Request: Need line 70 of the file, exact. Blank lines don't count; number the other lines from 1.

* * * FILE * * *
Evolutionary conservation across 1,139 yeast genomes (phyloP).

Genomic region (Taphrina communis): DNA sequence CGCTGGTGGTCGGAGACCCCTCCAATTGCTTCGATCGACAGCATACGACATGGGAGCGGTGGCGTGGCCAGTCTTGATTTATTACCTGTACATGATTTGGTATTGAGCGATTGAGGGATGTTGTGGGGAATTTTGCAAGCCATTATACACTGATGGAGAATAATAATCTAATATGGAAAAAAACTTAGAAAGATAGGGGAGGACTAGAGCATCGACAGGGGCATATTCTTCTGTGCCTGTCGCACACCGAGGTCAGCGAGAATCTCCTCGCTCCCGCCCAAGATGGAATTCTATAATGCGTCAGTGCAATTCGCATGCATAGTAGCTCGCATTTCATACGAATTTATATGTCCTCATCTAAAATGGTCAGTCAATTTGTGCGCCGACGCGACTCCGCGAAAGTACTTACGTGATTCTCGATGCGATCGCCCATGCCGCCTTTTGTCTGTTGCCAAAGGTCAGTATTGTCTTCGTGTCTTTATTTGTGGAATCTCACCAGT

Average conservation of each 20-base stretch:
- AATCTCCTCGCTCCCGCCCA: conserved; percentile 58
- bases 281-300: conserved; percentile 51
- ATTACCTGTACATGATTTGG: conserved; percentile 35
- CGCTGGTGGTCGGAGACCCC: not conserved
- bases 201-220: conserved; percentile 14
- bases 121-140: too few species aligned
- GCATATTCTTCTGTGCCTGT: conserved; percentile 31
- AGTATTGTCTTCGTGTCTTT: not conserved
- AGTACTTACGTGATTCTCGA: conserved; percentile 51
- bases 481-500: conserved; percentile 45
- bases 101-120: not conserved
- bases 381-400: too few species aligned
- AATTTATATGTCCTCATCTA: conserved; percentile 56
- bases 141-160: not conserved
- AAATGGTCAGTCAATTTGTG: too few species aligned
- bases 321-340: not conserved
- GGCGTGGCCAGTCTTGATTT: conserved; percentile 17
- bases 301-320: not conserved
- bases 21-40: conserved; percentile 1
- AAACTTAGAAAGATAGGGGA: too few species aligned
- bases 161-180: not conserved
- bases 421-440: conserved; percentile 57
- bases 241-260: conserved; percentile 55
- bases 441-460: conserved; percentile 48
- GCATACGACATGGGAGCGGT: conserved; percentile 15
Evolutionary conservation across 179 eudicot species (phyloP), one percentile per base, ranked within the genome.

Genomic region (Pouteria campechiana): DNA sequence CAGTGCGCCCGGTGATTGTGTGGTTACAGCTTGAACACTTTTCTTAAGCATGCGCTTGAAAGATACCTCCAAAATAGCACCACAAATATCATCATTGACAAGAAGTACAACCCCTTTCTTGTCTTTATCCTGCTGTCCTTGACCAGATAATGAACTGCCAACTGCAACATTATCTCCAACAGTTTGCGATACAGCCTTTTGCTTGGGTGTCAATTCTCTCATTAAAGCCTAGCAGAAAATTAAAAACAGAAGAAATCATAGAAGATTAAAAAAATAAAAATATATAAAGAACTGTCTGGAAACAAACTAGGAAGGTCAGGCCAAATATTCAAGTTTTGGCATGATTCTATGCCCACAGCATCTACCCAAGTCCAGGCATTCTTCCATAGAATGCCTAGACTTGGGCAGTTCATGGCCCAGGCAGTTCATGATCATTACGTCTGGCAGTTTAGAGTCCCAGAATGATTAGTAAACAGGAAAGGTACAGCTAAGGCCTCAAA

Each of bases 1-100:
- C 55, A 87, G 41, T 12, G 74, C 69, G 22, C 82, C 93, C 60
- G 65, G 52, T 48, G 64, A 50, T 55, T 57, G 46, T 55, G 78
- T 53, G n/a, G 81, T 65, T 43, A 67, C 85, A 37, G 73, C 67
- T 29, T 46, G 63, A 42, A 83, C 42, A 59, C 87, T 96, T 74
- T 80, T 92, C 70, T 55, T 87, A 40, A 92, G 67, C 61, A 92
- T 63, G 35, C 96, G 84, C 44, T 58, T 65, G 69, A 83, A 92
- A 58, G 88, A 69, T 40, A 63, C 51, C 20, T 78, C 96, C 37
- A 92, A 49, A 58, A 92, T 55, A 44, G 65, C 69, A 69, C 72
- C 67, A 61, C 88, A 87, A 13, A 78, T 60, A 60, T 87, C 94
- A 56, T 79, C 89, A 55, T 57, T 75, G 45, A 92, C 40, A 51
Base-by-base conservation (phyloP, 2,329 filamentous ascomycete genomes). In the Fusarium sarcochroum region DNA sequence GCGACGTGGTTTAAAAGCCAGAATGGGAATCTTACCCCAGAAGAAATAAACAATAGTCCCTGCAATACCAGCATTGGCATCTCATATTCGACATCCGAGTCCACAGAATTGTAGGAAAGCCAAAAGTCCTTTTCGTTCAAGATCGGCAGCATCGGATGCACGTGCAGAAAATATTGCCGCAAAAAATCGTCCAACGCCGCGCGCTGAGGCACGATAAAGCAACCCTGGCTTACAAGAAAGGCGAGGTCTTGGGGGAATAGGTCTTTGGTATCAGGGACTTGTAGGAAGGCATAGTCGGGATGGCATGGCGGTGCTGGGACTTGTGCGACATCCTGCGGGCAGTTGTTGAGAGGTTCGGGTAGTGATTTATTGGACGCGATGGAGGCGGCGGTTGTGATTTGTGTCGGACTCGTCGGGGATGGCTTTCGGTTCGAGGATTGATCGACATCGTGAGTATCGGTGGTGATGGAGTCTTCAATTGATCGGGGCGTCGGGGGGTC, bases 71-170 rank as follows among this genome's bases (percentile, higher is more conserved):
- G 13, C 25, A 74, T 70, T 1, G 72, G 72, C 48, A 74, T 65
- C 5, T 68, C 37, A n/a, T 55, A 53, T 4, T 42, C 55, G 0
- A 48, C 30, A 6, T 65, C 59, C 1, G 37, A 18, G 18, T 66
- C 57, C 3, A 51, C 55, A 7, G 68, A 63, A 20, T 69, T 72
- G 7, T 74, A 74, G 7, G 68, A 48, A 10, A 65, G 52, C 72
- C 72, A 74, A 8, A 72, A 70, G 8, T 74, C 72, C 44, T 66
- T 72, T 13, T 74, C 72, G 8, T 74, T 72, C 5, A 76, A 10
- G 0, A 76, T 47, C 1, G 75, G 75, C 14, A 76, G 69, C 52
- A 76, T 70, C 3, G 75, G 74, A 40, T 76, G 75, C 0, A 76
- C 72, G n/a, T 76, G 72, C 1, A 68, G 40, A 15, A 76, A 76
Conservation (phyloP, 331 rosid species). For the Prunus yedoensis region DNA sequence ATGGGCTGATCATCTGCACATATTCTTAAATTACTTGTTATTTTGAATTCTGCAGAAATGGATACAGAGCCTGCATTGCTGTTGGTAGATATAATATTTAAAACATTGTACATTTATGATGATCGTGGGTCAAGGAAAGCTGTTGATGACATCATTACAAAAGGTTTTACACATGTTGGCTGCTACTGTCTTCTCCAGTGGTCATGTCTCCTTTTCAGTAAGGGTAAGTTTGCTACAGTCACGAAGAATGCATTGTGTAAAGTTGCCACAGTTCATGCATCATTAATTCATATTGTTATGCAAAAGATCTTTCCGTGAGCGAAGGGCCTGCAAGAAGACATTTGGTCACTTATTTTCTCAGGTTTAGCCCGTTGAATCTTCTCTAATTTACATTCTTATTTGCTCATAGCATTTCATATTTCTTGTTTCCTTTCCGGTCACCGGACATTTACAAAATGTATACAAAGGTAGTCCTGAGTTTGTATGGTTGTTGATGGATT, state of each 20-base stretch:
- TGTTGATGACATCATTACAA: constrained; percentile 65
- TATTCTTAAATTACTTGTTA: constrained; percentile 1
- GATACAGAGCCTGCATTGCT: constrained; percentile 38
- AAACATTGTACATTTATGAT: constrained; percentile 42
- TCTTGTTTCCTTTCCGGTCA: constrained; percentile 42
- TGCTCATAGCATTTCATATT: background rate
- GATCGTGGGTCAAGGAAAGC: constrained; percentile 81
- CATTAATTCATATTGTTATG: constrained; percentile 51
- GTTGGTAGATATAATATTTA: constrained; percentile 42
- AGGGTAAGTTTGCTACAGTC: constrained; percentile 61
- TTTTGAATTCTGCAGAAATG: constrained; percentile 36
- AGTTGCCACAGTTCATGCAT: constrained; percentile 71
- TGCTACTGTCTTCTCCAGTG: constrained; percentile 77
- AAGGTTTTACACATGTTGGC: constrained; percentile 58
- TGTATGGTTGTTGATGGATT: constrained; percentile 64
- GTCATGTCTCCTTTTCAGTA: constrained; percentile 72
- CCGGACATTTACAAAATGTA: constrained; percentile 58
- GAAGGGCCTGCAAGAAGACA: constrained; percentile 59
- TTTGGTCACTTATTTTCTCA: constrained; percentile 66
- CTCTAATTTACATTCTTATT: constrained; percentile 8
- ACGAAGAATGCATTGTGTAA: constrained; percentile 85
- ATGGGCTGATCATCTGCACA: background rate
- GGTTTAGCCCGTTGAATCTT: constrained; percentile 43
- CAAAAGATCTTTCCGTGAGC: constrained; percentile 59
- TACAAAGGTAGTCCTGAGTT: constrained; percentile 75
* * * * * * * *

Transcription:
- CCGGACATTTACAAAATGTA: constrained; percentile 58